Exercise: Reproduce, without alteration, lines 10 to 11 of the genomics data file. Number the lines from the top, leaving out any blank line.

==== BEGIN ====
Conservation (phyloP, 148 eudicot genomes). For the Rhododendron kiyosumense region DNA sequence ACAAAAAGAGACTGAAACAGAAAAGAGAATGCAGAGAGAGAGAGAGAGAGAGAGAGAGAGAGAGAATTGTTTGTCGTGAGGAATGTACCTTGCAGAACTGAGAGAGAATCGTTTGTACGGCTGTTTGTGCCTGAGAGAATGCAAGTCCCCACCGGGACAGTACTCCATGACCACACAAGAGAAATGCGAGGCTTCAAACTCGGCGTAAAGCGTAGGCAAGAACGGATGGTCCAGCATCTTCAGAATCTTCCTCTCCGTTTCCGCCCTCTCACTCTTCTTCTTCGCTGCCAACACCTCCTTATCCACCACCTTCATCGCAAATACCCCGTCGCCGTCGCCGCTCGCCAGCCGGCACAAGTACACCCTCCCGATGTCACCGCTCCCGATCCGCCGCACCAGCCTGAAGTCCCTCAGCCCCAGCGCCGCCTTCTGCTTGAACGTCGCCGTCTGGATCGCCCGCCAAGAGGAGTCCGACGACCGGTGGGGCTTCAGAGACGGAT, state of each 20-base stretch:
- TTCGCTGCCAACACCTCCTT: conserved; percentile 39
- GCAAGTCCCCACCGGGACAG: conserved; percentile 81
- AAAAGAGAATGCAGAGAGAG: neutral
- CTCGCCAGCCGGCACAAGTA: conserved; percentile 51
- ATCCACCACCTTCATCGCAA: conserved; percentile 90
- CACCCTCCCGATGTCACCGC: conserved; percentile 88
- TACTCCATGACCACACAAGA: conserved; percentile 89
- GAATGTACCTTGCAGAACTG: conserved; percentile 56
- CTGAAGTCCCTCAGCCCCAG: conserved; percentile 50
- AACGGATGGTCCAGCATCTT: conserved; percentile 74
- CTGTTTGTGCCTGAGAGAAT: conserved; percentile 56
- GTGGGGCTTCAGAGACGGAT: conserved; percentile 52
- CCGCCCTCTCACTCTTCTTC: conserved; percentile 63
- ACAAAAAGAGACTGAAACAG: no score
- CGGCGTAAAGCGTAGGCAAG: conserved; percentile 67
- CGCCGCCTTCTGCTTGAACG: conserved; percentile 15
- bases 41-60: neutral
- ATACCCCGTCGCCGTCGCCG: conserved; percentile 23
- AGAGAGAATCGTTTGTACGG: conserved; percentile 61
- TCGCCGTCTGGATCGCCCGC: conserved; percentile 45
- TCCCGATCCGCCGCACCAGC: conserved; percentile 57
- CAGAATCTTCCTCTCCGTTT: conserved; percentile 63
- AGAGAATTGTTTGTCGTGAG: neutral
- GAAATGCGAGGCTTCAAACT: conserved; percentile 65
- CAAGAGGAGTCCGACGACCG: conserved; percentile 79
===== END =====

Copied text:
- CTGAAGTCCCTCAGCCCCAG: conserved; percentile 50
- AACGGATGGTCCAGCATCTT: conserved; percentile 74